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Fullerton College came into my life in 1969. I had wanted to be an RN but had four small children to raise and did not have the time to take the RN courses. I heard about the Medical Assistant program and decided to give it a try. My first class was in medical terminology, given at night. It was perfect and I was hooked. Not only did the class teach me about medical conditions, anatomy, physiology and anything else I might encounter in the medical field but it improved my spelling skills immeasurably as all the words were based on Latin.
The next step was to start taking classes in the daytime. The MA course was a 2-year program. By that time my children were all in school and the classes were held in the morning so it was a fit! I loved my classes! Dorothy Buckley taught them. She was a no nonsense teacher with plenty of experience to back her up. When we had to learn how to do a urinalysis many of the students (all women at that time) were expressing the yuck factor. I still remember Mrs. Buckley saying “in time you will get so use to it you will do an urinalysis with one hand while eating your lunch with the other.” Needless to say she was memorable. Mrs. Buckley taught the clinical end, while Janet Emoto taught us medical transcription. We also had to take a beginning accounting course. We were very well rounded to do everything needed in the office both front and back. But to put all the classroom knowledge into practice an internship in a doctor’s office was also required.
I graduated from the program in 1971 and I was nominated for Woman of Distinction and received this honor from Fullerton College.
At that time there was a movement to get MAs credentialed. Most of us sat for the two-day test and those of us that passed were rewarded with the Certified Medical Assistant (CMA) pin and a certificate designating that we were either dual, clinical or front office. I am proud to say that I was dual and wore my pin proudly on my uniform for many years.
For the following 12 years I was a MA. As my children were still in school I did part time work or vacation relief for several years. When they were older I began to work full time. I had the opportunity to work in various disciplines and was hired as the back office lead in a practice of 4 doctors. When the Office Administrator left the practice I was asked to fill this position. For approximately 2 years I continued in this position until the practice was disbanded.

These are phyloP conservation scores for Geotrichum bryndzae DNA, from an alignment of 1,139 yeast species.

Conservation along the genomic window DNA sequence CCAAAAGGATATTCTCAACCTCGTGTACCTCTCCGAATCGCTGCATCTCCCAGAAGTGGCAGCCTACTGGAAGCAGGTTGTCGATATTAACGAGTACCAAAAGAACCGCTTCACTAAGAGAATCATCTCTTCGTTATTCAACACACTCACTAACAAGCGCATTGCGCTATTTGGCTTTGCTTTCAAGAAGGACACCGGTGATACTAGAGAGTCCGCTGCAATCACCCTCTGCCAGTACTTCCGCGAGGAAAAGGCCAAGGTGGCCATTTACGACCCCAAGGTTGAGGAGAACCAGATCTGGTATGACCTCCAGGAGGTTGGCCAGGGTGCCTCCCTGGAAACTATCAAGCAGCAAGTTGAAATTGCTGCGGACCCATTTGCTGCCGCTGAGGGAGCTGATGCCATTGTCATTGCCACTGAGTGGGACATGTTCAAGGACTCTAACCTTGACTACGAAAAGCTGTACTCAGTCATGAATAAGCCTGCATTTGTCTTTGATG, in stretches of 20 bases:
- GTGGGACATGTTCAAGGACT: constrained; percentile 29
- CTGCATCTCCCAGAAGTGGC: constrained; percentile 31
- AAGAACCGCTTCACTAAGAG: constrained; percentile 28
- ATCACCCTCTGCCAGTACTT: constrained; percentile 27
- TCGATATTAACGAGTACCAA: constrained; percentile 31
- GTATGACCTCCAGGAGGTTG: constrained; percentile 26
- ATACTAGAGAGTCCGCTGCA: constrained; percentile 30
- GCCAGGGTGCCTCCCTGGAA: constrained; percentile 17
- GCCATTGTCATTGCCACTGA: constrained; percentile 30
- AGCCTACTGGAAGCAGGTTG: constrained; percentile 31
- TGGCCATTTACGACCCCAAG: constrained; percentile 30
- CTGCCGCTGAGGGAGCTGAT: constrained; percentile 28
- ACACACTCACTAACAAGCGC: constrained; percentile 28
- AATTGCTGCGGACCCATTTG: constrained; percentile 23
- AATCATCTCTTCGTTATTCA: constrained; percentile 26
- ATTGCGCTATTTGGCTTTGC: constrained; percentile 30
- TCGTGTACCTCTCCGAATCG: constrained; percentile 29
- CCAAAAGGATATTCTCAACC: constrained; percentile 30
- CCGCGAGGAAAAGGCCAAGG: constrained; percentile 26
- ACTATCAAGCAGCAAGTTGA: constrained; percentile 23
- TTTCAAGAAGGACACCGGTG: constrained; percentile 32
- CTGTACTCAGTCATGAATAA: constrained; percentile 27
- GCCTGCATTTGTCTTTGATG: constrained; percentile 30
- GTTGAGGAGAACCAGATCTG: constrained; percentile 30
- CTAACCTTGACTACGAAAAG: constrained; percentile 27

The Medical Director of this practice moved to Montana and I was hired to set up his office in Townsend MT. I spent much time choosing office equipment and setting up procedures for both front and back office. I was also in charge of closing the California office.
The following years saw me in other practices until 1984 when I decided it was not longer to my advantage to work in a medical office.
As I had worked on a campus (University of Florida) while my husband was in school I decided to look for a school system job in Fullerton.
I took an entry-level job with the NOCCCD (Cypress College bookstore) and was able to apply for an administration secretary job in the Office of Professional Development Institute located on the Fullerton College campus. There was a moderate size staff consisting of a VP, a Dean, several contract managers and secretarial staff. At first we were housed in the ante area of the President’s Office. But, we out grew this space and classrooms were needed for our specialized classes. We moved to Anaheim in the Chamber of Commerce Building where we rented most of the first floor. Our name was changed to the Office of Institutional Advancement. During this time we did contract classes with business such as Disneyland, HazMat, ESL, Basic Math, anything a company might desire. We had a staff that included part time instructors in the various disciplines and the managers that managed and developed these specialized classes. This was a very invigorating time for me with lots of challenges for by that time I had been raised to a higher union classification. I retired from NOCCD in 1993. This move to NOCCD was one of the smartest moves I ever made professionally as when I retired I was given a pension, and fully paid health insurance. No small matter in these times.
I am now in my so-called retirement years. I heard about an opera class held at Fullerton College in the evenings. I thought I would try it and consequently fell in love with the class, the music and, most of all, Bill Glassman. I had a new passion and Bill made it so easy for us to see opera in LA and Costa Mesa. He arranged for buses, tickets and gave us wonderful lectures on the operas we were to see.
If that wasn’t enough he arranged yearly trips. We went to New York City several times to indulge in the Met, art galleries and Broadway plays. But, Bill didn’t stop there, we also went to Santa Fe for the opera, and several times he took a group to Europe. Bill always arranged for the housing, etc. All we had to do is give him our money. That dear man finally retired much to all of our regret, but he infused a love of opera to me, a new sense of fun, use of new terminology and most of all an enduring friendship.
Fullerton College has fulfilled their vision statement for me.
“Fullerton College will create a community that promotes inquiry and intellectual curiosity, personal growth and a life long appreciation for the power of learning”.
THANK YOU, FULLERTON COLLEGE!